The Clinical Significance of Core Promoter and Precore Mutations During the Natural Course and Interferon Therapy in Patients With Chronic Hepatitis B

Shindo, Michiko; Hamada, Kazushige; Koya, Susumu; Sokawa, Yoshihiro; Okuno, Tadao
August 1999
American Journal of Gastroenterology;Aug1999, Vol. 94 Issue 8, p2237
Academic Journal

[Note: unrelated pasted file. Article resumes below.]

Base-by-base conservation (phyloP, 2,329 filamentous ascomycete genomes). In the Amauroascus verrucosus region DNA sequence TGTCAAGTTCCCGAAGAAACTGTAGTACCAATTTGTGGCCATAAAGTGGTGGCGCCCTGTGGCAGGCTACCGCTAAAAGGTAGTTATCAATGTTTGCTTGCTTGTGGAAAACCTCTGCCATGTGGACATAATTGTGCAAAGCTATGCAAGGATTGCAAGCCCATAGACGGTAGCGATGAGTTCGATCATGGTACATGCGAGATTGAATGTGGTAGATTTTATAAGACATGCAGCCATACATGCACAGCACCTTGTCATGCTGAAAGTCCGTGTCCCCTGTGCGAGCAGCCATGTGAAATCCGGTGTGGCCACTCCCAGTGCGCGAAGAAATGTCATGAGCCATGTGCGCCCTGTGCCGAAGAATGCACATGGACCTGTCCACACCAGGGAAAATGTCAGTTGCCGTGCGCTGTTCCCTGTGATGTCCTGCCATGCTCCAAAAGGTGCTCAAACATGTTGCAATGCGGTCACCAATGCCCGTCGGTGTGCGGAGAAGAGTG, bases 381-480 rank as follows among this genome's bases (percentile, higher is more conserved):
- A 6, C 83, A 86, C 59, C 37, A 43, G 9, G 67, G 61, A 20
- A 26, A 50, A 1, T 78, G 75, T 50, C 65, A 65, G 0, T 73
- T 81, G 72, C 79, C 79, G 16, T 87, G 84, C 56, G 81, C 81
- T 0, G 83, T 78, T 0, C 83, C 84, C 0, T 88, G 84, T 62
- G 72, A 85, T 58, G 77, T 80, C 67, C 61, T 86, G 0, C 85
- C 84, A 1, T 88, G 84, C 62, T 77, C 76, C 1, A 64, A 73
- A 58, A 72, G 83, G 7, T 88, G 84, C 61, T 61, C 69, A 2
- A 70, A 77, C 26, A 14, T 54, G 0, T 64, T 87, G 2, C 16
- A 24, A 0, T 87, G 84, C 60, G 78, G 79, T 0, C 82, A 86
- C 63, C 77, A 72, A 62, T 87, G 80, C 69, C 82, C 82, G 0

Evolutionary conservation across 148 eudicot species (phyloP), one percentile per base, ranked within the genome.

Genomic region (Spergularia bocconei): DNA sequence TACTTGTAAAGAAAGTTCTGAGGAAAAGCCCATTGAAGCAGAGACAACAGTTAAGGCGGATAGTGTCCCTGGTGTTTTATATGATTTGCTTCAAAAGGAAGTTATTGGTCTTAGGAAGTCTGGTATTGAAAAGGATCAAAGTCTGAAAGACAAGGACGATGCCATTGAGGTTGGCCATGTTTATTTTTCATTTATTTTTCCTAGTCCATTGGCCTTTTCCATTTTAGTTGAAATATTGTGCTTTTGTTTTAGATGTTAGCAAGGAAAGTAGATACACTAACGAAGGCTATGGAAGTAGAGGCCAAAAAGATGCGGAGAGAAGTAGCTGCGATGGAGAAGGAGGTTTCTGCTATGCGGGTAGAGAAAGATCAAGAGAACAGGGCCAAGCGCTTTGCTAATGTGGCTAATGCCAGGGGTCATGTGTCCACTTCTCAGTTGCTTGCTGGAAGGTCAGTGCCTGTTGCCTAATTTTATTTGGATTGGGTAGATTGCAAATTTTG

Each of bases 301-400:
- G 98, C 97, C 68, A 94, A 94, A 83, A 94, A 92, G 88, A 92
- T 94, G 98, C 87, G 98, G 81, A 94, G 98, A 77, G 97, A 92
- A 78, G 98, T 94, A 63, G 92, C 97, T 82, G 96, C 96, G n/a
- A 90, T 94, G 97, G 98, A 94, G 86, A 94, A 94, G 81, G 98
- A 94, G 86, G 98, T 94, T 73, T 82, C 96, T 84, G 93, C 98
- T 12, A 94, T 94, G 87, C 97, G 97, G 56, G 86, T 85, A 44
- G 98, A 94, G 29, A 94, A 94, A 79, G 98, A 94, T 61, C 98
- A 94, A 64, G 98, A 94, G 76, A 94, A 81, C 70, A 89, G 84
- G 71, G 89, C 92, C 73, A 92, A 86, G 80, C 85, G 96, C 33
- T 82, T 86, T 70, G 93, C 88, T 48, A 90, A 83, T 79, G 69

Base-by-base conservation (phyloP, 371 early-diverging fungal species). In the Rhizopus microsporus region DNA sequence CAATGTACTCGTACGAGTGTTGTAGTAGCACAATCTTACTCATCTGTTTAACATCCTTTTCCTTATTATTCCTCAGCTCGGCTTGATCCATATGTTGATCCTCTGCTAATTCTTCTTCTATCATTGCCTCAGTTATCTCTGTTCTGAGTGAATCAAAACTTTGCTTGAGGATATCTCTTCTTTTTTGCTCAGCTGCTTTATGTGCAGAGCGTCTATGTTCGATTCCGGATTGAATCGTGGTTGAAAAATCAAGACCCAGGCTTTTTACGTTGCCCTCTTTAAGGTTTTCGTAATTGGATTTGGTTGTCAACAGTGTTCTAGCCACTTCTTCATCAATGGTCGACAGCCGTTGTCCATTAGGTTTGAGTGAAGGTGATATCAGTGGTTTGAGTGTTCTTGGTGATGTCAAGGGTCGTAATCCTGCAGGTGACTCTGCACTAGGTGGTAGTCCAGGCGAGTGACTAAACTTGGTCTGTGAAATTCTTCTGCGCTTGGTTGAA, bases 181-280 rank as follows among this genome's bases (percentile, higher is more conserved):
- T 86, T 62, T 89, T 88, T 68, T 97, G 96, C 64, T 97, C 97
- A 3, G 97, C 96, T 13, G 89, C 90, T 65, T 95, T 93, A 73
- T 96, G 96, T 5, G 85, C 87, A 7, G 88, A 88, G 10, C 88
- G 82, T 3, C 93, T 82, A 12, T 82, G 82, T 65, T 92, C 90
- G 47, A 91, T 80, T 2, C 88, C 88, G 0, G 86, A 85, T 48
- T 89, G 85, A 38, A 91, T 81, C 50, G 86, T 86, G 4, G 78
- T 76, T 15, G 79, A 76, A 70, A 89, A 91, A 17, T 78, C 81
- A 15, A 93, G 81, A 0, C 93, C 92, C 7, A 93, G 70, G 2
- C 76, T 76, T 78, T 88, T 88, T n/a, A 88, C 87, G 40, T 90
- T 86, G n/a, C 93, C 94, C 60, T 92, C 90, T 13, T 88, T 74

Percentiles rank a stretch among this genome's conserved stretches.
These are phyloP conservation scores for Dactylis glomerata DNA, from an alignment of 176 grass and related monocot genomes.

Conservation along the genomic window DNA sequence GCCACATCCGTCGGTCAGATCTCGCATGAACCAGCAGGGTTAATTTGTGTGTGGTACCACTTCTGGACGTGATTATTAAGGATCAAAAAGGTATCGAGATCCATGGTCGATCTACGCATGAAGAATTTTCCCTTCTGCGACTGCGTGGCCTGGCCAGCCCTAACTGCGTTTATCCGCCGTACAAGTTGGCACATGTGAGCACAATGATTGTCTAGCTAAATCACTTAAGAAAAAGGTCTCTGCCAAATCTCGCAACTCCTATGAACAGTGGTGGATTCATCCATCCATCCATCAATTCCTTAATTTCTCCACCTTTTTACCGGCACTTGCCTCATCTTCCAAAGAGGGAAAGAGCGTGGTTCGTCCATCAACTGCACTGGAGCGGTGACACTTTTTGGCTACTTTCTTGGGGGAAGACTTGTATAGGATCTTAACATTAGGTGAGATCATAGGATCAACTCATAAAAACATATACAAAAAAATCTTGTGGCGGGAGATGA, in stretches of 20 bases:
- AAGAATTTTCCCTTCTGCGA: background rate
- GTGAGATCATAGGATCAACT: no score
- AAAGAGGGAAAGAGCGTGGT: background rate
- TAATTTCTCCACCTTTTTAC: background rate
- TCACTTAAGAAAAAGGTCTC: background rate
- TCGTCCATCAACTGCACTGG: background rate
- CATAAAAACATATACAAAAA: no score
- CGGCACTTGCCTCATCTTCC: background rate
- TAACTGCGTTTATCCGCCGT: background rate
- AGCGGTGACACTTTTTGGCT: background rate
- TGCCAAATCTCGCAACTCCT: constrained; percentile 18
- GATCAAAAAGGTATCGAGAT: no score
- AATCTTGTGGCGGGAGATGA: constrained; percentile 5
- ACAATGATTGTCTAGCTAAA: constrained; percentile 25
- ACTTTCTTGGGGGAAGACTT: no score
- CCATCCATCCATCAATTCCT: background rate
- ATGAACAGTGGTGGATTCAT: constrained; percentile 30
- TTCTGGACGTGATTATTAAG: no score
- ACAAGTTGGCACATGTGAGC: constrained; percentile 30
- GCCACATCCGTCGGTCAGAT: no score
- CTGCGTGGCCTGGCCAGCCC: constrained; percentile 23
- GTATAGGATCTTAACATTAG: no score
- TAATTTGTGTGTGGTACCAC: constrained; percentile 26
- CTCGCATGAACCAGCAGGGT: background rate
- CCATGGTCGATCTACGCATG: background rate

OBJECTIVE: We aimed to determine the clinical significance of mutations in core promoter and precore regions in chronic hepatitis B. We investigated changes in these mutations during the natural course and interferon therapy in patients with chronic hepatitis B. METHODS: A total of 93 patients with hepatitis B virus surface antigen were divided into four groups according to hepatitis B e antigen (HBeAg)/anti-HBe status and serum aminotransferase levels. Group I (n = 16) comprised HBeAg-positive patients with normal aminotransferase levels, group II (n = 31) HBeAg-positive patients with elevated aminotransferase levels, group III (n = 30) anti-HBe-positive patients with normal aminotransferase levels, and group IV (n = 16) anti-HBe-positive patients with elevated aminotransferase levels. All patients of group II and seven of group IV were treated with interferon. Three serial serum samples per untreated patient and eight samples per treated patient were tested for HBV DNA levels and core promoter and precore mutations by polymerase chain reaction combined with restriction fragment length polymorphism, and some were cloned and sequenced. RESULTS: Core promoter mutation was found in 38% of group I, 74% of group II, 97% of group III, and 100% of group IV. Precore mutation was found in 6% of group I, 90% of group II, and 100% of groups III and IV, The HBV DNA levels were significantly higher in groups I, II, IV, and III, in that order. Serial determination of these two mutations and viral levels showed that the core promoter mutation appeared to occur first, followed by a completion of the precore mutation along with a decrease in viral levels in patients who seroconverted to anti-HBe after interferon therapy. Interferon therapy suppressed both precore wild-and mutated-type viral levels equally. However, it did not induce any specific mutations. CONCLUSIONS: Core promoter mutation appeared to develop or complete first, followed by completion of the precore mutation, and the virus with these two mutations seemed to be the form to persist in the natural course of chronic hepatitis B. The clinical significance of these mutations appeared to be profoundly associated with the viral levels.


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